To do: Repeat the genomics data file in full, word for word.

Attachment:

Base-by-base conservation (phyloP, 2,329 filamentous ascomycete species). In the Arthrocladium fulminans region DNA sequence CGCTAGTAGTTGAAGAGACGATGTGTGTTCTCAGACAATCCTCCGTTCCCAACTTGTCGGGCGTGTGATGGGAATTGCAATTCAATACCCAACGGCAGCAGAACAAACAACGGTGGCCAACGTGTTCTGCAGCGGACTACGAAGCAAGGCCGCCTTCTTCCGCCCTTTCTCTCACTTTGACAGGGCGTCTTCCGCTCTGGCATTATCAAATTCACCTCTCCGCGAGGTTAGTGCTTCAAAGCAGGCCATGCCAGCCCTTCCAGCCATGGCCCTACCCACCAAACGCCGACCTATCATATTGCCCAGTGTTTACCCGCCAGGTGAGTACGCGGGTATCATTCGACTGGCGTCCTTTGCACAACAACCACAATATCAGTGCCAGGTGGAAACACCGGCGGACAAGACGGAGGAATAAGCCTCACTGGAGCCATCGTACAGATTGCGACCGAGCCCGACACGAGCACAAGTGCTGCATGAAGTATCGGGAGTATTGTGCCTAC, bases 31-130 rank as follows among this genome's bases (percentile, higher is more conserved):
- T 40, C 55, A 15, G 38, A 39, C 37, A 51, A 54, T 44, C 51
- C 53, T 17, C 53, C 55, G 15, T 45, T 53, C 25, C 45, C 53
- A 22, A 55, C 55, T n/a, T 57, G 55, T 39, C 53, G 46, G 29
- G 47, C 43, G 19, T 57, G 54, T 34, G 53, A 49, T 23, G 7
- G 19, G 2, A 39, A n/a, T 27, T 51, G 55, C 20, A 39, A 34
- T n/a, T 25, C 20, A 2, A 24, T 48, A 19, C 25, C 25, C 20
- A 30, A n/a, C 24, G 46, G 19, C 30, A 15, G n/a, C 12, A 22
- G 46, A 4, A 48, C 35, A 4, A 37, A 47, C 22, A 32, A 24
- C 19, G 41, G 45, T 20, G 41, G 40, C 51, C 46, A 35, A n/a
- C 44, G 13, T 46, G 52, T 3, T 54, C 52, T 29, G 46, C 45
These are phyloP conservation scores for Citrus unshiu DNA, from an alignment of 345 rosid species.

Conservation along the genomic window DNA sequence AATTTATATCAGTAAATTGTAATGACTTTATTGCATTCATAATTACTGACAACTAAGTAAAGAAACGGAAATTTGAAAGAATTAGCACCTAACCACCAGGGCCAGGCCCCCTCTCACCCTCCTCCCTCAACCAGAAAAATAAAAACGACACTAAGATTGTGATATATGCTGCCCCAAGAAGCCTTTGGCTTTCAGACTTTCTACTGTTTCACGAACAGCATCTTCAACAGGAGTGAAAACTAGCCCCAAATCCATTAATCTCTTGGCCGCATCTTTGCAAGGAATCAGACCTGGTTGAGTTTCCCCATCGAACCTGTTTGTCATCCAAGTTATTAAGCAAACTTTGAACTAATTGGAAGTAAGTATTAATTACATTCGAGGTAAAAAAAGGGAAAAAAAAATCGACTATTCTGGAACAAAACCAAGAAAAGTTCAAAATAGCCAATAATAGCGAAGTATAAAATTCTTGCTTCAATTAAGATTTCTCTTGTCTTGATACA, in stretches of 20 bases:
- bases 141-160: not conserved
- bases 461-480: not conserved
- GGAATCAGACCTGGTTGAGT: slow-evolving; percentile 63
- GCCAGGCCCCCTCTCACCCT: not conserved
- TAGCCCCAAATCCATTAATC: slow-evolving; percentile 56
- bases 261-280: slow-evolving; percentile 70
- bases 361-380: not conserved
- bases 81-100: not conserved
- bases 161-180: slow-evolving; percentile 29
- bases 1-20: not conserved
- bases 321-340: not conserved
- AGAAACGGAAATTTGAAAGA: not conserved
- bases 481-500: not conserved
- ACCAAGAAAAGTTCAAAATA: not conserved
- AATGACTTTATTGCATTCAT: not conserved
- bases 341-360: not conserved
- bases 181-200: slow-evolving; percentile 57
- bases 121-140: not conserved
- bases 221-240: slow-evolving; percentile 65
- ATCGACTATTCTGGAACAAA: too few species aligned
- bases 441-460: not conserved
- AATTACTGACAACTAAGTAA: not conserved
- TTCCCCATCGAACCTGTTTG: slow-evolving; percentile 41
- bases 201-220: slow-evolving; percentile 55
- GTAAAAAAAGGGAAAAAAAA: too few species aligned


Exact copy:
Base-by-base conservation (phyloP, 2,329 filamentous ascomycete species). In the Arthrocladium fulminans region DNA sequence CGCTAGTAGTTGAAGAGACGATGTGTGTTCTCAGACAATCCTCCGTTCCCAACTTGTCGGGCGTGTGATGGGAATTGCAATTCAATACCCAACGGCAGCAGAACAAACAACGGTGGCCAACGTGTTCTGCAGCGGACTACGAAGCAAGGCCGCCTTCTTCCGCCCTTTCTCTCACTTTGACAGGGCGTCTTCCGCTCTGGCATTATCAAATTCACCTCTCCGCGAGGTTAGTGCTTCAAAGCAGGCCATGCCAGCCCTTCCAGCCATGGCCCTACCCACCAAACGCCGACCTATCATATTGCCCAGTGTTTACCCGCCAGGTGAGTACGCGGGTATCATTCGACTGGCGTCCTTTGCACAACAACCACAATATCAGTGCCAGGTGGAAACACCGGCGGACAAGACGGAGGAATAAGCCTCACTGGAGCCATCGTACAGATTGCGACCGAGCCCGACACGAGCACAAGTGCTGCATGAAGTATCGGGAGTATTGTGCCTAC, bases 31-130 rank as follows among this genome's bases (percentile, higher is more conserved):
- T 40, C 55, A 15, G 38, A 39, C 37, A 51, A 54, T 44, C 51
- C 53, T 17, C 53, C 55, G 15, T 45, T 53, C 25, C 45, C 53
- A 22, A 55, C 55, T n/a, T 57, G 55, T 39, C 53, G 46, G 29
- G 47, C 43, G 19, T 57, G 54, T 34, G 53, A 49, T 23, G 7
- G 19, G 2, A 39, A n/a, T 27, T 51, G 55, C 20, A 39, A 34
- T n/a, T 25, C 20, A 2, A 24, T 48, A 19, C 25, C 25, C 20
- A 30, A n/a, C 24, G 46, G 19, C 30, A 15, G n/a, C 12, A 22
- G 46, A 4, A 48, C 35, A 4, A 37, A 47, C 22, A 32, A 24
- C 19, G 41, G 45, T 20, G 41, G 40, C 51, C 46, A 35, A n/a
- C 44, G 13, T 46, G 52, T 3, T 54, C 52, T 29, G 46, C 45
These are phyloP conservation scores for Citrus unshiu DNA, from an alignment of 345 rosid species.

Conservation along the genomic window DNA sequence AATTTATATCAGTAAATTGTAATGACTTTATTGCATTCATAATTACTGACAACTAAGTAAAGAAACGGAAATTTGAAAGAATTAGCACCTAACCACCAGGGCCAGGCCCCCTCTCACCCTCCTCCCTCAACCAGAAAAATAAAAACGACACTAAGATTGTGATATATGCTGCCCCAAGAAGCCTTTGGCTTTCAGACTTTCTACTGTTTCACGAACAGCATCTTCAACAGGAGTGAAAACTAGCCCCAAATCCATTAATCTCTTGGCCGCATCTTTGCAAGGAATCAGACCTGGTTGAGTTTCCCCATCGAACCTGTTTGTCATCCAAGTTATTAAGCAAACTTTGAACTAATTGGAAGTAAGTATTAATTACATTCGAGGTAAAAAAAGGGAAAAAAAAATCGACTATTCTGGAACAAAACCAAGAAAAGTTCAAAATAGCCAATAATAGCGAAGTATAAAATTCTTGCTTCAATTAAGATTTCTCTTGTCTTGATACA, in stretches of 20 bases:
- bases 141-160: not conserved
- bases 461-480: not conserved
- GGAATCAGACCTGGTTGAGT: slow-evolving; percentile 63
- GCCAGGCCCCCTCTCACCCT: not conserved
- TAGCCCCAAATCCATTAATC: slow-evolving; percentile 56
- bases 261-280: slow-evolving; percentile 70
- bases 361-380: not conserved
- bases 81-100: not conserved
- bases 161-180: slow-evolving; percentile 29
- bases 1-20: not conserved
- bases 321-340: not conserved
- AGAAACGGAAATTTGAAAGA: not conserved
- bases 481-500: not conserved
- ACCAAGAAAAGTTCAAAATA: not conserved
- AATGACTTTATTGCATTCAT: not conserved
- bases 341-360: not conserved
- bases 181-200: slow-evolving; percentile 57
- bases 121-140: not conserved
- bases 221-240: slow-evolving; percentile 65
- ATCGACTATTCTGGAACAAA: too few species aligned
- bases 441-460: not conserved
- AATTACTGACAACTAAGTAA: not conserved
- TTCCCCATCGAACCTGTTTG: slow-evolving; percentile 41
- bases 201-220: slow-evolving; percentile 55
- GTAAAAAAAGGGAAAAAAAA: too few species aligned